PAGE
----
(David Plourde’s cover for the 1978 edition)
4.25/5 (Very Good)
Tom Reamy’s Blind Voices (1978) was nominated for the Nebula, Hugo, and BFSA awards and came in second in Locus voting for best novel in 1979. Posthumously released, Reamy died of a heart attack while writing in the fall of 1977 at 42. His take on small town America transformed by the arrival of a traveling circus and its array of wonders will stay with you for years to come. The science fiction elements (revealed more than halfway through the novel) interlace and add to the elegiac and constrained fantasy feel. The specter of sexuality and violence spells cataclysm.
Plot Summary/Analysis (*spoilers*)
“It was a time of pause, a time between planting and harvest when the air was heavy, humming with its own slow, warm music.” (1)
With this line we are drawn into the world of Hawley, Kansas sometime around 1930. A small American town like so many where old men “tell[…] half-remembered or half-invented stories of better times” and “pontificat[e] on the government, President Hoover, the Communist, the Anarchists, the Catholics, the Jews, the stock market, and other topics about which they knew little nothing” (4). Economic woes nag at every mind. The heavy air “humming with its own slow, warm music” is pregnant with impending disaster (1).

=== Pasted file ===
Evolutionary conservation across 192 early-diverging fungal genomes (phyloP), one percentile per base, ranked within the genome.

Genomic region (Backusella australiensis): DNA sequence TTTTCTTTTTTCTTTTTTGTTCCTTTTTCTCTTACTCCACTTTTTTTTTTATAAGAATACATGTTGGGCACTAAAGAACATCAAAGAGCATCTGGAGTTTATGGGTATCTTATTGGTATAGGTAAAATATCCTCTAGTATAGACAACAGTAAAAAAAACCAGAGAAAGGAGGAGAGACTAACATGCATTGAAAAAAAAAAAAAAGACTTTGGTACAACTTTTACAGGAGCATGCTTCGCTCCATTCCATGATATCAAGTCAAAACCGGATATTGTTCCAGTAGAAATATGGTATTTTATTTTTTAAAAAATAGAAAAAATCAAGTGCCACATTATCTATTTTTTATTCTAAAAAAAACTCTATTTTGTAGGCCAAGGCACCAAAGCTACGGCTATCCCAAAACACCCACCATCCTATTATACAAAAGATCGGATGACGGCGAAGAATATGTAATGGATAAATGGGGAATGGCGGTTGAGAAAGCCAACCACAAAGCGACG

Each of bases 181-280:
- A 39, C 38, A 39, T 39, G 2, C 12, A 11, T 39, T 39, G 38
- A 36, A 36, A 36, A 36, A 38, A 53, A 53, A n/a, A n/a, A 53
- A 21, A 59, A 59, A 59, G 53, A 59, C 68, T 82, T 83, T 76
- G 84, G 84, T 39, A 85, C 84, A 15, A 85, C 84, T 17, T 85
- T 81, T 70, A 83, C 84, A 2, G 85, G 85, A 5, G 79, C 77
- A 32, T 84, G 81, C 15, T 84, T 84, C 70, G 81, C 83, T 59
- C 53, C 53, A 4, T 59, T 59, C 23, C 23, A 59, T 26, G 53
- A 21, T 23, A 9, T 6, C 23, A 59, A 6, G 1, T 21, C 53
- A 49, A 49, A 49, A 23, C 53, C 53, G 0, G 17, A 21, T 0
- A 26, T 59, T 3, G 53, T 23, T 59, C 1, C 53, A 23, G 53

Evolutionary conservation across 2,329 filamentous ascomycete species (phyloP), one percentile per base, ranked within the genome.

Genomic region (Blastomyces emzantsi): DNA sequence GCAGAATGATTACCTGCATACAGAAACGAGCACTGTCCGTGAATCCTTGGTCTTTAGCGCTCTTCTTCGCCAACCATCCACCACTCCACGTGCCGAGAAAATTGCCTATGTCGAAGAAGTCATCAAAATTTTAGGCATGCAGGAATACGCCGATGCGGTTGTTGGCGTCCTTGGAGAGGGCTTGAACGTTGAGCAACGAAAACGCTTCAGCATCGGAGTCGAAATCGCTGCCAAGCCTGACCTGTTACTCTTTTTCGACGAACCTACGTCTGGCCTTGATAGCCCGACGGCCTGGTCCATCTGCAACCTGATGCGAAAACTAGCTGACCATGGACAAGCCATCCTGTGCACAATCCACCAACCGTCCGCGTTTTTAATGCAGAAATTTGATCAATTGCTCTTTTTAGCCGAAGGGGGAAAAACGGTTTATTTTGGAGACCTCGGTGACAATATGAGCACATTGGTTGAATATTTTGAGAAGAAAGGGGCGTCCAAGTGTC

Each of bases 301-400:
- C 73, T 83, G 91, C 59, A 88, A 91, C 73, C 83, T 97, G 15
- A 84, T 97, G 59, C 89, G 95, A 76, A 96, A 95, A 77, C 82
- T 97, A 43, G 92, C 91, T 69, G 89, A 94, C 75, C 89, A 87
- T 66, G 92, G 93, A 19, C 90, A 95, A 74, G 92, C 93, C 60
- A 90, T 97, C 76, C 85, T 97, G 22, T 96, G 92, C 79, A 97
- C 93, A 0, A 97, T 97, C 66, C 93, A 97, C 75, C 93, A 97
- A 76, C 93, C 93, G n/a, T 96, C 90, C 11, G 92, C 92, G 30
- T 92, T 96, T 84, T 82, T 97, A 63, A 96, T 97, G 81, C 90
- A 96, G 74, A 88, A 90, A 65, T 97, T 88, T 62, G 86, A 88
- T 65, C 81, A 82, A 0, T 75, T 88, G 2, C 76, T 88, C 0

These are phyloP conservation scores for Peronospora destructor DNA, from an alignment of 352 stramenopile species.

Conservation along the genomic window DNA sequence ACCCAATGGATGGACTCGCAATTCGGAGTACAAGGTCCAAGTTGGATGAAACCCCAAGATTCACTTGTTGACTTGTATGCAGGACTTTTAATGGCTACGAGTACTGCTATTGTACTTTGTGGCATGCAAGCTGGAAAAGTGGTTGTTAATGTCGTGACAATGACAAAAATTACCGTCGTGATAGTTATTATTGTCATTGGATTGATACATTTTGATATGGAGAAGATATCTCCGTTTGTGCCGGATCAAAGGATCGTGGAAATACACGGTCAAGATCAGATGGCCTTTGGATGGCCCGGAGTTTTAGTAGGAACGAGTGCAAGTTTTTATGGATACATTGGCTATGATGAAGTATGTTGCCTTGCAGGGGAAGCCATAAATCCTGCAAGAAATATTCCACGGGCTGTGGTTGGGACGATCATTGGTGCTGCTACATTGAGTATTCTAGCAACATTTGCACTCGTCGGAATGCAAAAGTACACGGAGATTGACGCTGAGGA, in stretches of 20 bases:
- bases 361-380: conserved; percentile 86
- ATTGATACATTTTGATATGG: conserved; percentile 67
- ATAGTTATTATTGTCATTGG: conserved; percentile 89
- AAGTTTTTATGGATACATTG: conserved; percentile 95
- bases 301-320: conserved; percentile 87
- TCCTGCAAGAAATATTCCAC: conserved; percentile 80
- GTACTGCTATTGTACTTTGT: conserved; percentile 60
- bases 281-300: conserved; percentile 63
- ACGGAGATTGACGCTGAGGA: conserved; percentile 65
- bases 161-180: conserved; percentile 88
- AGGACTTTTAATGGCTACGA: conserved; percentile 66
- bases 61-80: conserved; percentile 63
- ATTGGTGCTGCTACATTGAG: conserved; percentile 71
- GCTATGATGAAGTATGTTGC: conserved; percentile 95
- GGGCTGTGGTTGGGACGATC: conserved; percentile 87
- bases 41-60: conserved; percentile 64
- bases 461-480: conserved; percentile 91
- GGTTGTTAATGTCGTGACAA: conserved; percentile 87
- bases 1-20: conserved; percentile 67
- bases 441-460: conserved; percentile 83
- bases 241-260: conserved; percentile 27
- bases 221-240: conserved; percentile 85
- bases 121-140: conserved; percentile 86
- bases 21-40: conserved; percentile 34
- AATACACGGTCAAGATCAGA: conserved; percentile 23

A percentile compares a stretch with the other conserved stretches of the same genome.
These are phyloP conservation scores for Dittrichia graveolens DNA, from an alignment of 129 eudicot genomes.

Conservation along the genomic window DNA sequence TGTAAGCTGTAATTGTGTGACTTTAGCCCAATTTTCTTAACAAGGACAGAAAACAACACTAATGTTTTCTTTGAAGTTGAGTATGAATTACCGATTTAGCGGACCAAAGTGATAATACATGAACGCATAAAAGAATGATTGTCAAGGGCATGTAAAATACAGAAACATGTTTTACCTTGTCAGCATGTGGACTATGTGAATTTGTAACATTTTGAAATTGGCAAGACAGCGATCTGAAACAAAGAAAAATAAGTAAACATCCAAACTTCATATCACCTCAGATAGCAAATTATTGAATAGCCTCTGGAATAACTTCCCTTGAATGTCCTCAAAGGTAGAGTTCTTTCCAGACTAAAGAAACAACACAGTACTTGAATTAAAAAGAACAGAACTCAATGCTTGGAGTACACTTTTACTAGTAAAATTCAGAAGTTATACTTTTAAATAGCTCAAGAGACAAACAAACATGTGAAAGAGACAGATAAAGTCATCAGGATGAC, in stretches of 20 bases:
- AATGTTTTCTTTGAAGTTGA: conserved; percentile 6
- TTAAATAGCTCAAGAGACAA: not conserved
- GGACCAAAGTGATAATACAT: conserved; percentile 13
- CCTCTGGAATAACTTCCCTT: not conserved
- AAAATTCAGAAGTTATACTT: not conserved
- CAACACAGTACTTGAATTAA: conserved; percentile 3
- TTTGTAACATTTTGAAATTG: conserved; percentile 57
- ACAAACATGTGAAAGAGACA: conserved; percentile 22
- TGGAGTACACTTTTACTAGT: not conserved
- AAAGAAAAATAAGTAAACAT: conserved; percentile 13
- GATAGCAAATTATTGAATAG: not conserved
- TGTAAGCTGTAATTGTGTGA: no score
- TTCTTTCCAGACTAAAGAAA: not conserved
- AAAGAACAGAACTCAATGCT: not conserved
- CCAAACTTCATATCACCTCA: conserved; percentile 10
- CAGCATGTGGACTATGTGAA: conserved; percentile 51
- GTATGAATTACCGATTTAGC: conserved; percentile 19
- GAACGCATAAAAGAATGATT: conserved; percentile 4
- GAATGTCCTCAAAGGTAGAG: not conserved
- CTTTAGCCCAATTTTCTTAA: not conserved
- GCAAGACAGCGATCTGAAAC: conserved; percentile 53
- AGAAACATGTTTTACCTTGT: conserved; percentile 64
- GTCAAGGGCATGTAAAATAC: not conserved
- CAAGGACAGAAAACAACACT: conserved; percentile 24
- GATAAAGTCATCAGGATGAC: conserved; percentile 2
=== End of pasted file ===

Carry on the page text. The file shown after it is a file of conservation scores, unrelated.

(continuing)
I hold the trope (my knowledge is mostly cinematic I must confess) of a circus entering and disrupting a town’s rhythms close to my heart: the spectacle of pseudo-science, lost knowledge, wonder, oddity… A few memorable instances: In Bella Tarr’s Werckmeister Harmonies (2000)—based on László Krasznahorkai’s novel The Melancholy of Resistance (1989)—the arrival of a circus master and his sole attraction, a massive taxidermy whale, creates instability and violence (a political allegory of Eastern-Europe in the post-WWII world). In the noir Nightmare Alley (1947), the rise and fall of a con man (an on point Tyrone Power) starts behind the scenes of a traveling circus. In Ingmar Bergman’s The Magicians (1958) the leading townspeople attempt to debunk the “magic” of a traveling magician played by the great Max von Sydow. There are countless other examples, Tod Browning’s Freaks (1932), Bergmann’s Sawdust and Tinsel (1953), etc.
In Blind Voices, Haverstock’s Traveling Curiosus and Wonder Show, announced by its ramous steam calliope, rattles and creaks into Hawley conveying an array of marvels—The Invisible Woman, The Minotaur, Medusa, Angel the Magic Boy, The Snake Goddess, half man/half woman Henry-etta, and Little Mermaid. The circus must compete with Bulldog Drummond (1929), the local theater’s first talking picture. The circus impresario’s lackey unleashes a skunk into the theater to delay the premier!